Last November, a broken Pacific Gas & Electric transmission line ignited California’s deadly Camp Fire. In January, facing an estimated $30 billion in legal liabilities from this fire and other recent disasters, the company filed for bankruptcy. Then, last month, PG&E repeatedly cut off power to millions of Californians in an attempt to prevent more catastrophe.
Those three events have helped shape the financial fate of the utility giant, as well as that of residents like 62-year-old Renate Stepro: Her home of 17 years burned down in the Camp Fire, so she had to take a second job to pay her bills while waiting for her claim against PG&E to be resolved in bankruptcy court. Last month, the utility shut off her power five times in a row; each time she paid to replace nearly everything in her refrigerator. She’s now pondering how to scrape together money for a generator.
“They took everything I owned — 50 years worth of things,” she said. The blackouts, she said, are “more money out of our pockets.”
The company says power cuts are its surest and swiftest tool to prevent more devastating wildfires during California’s most fire-prone time of year. Equipment failures at the nation’s largest electric company have been associated with six of California’s 20 most destructive fires; fire officials are now investigating whether PG&E equipment also sparked October’s Kincade fire, which burned 78,000 acres and 434 structures in California’s wine country.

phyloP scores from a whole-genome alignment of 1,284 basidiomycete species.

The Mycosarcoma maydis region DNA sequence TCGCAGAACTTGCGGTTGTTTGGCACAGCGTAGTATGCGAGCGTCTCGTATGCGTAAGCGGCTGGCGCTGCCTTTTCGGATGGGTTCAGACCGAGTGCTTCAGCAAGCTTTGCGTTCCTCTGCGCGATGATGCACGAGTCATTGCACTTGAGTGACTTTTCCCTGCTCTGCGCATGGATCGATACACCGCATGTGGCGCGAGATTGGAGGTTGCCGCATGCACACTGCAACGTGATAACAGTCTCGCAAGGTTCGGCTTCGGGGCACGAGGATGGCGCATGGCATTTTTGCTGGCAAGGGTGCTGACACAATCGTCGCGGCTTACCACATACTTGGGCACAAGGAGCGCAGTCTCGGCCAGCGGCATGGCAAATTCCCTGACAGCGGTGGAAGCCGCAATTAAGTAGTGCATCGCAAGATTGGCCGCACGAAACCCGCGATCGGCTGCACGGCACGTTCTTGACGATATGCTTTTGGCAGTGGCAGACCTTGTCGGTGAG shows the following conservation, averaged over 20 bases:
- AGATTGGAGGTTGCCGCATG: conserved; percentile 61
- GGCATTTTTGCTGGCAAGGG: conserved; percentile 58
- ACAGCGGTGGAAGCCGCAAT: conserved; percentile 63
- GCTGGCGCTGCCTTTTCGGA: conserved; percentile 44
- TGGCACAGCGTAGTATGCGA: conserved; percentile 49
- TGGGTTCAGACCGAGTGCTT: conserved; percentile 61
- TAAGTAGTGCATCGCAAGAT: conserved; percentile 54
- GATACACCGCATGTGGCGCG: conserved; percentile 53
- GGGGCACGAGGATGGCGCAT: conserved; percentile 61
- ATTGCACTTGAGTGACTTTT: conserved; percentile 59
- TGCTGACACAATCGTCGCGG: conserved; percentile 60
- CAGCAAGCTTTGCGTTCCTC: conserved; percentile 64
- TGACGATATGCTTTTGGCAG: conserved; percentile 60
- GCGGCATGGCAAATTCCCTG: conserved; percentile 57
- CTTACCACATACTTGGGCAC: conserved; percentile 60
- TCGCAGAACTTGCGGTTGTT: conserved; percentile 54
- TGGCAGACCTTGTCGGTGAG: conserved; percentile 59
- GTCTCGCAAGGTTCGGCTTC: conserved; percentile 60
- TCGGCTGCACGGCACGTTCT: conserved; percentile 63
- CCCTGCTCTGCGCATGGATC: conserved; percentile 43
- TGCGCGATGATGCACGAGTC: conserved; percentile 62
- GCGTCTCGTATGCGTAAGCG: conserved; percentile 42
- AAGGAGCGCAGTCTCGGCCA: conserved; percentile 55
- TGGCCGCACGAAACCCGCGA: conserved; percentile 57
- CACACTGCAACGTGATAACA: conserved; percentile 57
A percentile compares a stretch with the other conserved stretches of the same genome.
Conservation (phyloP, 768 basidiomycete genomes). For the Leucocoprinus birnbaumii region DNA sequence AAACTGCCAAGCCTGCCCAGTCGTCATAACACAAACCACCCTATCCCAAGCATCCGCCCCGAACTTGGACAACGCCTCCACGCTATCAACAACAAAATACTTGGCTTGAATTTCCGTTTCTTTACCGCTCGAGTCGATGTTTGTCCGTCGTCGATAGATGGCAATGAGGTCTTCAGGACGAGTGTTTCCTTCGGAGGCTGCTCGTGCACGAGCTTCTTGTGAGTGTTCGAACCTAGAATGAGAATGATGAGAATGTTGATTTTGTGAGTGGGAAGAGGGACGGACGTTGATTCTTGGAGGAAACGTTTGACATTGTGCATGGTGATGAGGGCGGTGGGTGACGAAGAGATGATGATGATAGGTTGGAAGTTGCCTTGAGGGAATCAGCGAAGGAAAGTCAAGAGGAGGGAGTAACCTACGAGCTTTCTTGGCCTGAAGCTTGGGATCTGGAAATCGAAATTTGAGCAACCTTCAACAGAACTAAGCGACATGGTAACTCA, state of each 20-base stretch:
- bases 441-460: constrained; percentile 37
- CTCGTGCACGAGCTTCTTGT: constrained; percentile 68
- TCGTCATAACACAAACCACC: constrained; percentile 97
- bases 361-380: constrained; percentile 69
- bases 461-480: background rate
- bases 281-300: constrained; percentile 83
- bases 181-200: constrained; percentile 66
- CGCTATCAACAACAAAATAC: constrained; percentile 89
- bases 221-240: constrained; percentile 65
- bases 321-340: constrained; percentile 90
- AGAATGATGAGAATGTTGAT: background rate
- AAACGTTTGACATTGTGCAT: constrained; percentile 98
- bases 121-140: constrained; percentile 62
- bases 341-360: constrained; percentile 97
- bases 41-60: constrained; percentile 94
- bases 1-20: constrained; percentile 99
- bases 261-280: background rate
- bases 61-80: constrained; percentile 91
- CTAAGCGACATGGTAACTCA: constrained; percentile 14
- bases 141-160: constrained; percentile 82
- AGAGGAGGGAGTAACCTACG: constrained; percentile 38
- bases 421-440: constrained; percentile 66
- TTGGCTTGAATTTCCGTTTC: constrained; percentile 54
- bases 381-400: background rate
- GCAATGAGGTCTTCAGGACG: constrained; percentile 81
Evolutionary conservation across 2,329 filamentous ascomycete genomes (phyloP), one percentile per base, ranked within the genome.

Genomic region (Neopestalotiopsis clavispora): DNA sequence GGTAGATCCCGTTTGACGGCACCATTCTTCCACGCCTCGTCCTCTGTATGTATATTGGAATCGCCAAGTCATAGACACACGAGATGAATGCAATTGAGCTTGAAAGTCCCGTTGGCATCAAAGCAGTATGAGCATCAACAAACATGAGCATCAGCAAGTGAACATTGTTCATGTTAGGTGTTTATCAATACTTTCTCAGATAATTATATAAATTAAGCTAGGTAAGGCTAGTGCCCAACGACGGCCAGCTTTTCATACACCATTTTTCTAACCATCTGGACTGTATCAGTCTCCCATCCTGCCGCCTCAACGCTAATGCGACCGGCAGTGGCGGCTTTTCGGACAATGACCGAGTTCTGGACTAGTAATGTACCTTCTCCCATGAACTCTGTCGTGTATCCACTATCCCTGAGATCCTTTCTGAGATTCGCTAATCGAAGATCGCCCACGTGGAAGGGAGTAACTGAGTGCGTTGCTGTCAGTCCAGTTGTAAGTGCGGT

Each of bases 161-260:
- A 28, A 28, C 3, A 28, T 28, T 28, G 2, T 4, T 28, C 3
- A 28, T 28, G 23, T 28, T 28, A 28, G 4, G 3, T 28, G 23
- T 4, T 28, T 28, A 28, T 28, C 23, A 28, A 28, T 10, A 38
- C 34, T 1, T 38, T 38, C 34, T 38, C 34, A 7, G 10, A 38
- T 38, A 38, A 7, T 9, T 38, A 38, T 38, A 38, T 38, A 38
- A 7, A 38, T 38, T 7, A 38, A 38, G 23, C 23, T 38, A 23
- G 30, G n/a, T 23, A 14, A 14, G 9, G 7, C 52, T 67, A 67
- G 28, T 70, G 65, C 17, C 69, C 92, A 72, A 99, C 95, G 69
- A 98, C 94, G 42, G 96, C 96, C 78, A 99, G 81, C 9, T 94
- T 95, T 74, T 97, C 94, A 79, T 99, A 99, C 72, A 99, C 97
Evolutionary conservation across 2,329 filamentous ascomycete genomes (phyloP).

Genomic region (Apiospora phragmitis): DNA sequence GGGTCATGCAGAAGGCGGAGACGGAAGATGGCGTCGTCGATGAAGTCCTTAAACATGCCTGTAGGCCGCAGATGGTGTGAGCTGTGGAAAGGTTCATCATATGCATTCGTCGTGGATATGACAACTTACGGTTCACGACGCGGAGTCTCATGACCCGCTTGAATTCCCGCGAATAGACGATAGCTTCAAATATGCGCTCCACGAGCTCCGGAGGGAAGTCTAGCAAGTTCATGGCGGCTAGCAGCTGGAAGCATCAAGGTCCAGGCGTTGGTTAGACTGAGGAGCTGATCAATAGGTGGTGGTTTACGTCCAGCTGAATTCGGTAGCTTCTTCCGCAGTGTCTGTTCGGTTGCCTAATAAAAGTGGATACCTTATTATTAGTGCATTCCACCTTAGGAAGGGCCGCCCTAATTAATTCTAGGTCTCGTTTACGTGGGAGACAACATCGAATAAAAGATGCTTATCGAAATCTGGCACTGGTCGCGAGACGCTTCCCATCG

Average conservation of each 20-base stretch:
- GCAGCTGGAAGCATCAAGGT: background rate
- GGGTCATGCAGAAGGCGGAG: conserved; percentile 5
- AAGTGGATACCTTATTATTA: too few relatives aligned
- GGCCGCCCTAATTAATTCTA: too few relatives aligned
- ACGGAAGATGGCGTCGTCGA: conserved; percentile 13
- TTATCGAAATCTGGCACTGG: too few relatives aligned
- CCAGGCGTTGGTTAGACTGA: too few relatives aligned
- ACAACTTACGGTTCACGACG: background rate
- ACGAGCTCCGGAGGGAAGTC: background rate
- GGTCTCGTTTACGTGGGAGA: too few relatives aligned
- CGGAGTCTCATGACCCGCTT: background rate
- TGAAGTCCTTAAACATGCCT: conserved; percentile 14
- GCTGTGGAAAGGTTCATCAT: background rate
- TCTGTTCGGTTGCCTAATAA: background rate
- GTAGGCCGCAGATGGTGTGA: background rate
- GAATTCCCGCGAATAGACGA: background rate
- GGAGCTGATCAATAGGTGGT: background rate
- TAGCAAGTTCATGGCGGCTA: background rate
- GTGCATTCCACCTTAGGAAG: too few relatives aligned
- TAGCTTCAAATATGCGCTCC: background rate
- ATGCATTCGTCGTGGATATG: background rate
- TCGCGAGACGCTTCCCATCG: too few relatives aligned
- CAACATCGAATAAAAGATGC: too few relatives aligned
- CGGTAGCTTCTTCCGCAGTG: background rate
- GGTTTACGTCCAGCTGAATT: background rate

Yet many of the company’s customers, watchdogs, and regulators have expressed skepticism around the company’s motives. This week, the California Public Utilities Commission announced a new investigation into the most recent spate of power shutoffs, seeking to ensure that utilities’ decisions to cut power are only made “when absolutely necessary and are based on actual and substantiated conditions.” All three of California’s major electric companies have cut power in response to high winds this year, but of the 2.6 million customer shutoffs, 2.4 million were PG&E’s.
Analysts have noted that in addition to safety concerns, PG&E also has a financial incentive to cut power: Not only would new liabilities further burden the company, but the two plans that have been proposed for the utility’s path out of bankruptcy both include a clause allowing financiers to renegotiate or back out if PG&E ignites another fire that burns more than 500 homes or other buildings.
“They have to say, ‘Is there a chance of fire? Turn it off,’” said Jared Ellias, a bankruptcy law expert at the University of California Hastings College of Law in San Francisco. “They really can’t afford any screw-ups.”
A new tragedy could also hurt victims of previous fires. If PG&E’s finances are further stretched by new claims, past victims could lose part — or, in a remote possibility, all — of their financial settlements, according to Ellias.
The publicly regulated utility has been criticized for more than two decades by state officials, courts and advocacy organizations for failing to invest in preventative maintenance and other improvements to safeguard its system, focusing instead on keeping rates lower for customers and increasing profits and executive bonuses. In 1997, PG&E was convicted of criminal negligence when unmaintained power lines ignited a fire in Nevada County. In 2016, the company was convicted of federal felonies after a gas pipeline on which maintenance had been deferred exploded in a San Francisco suburb, killing eight people.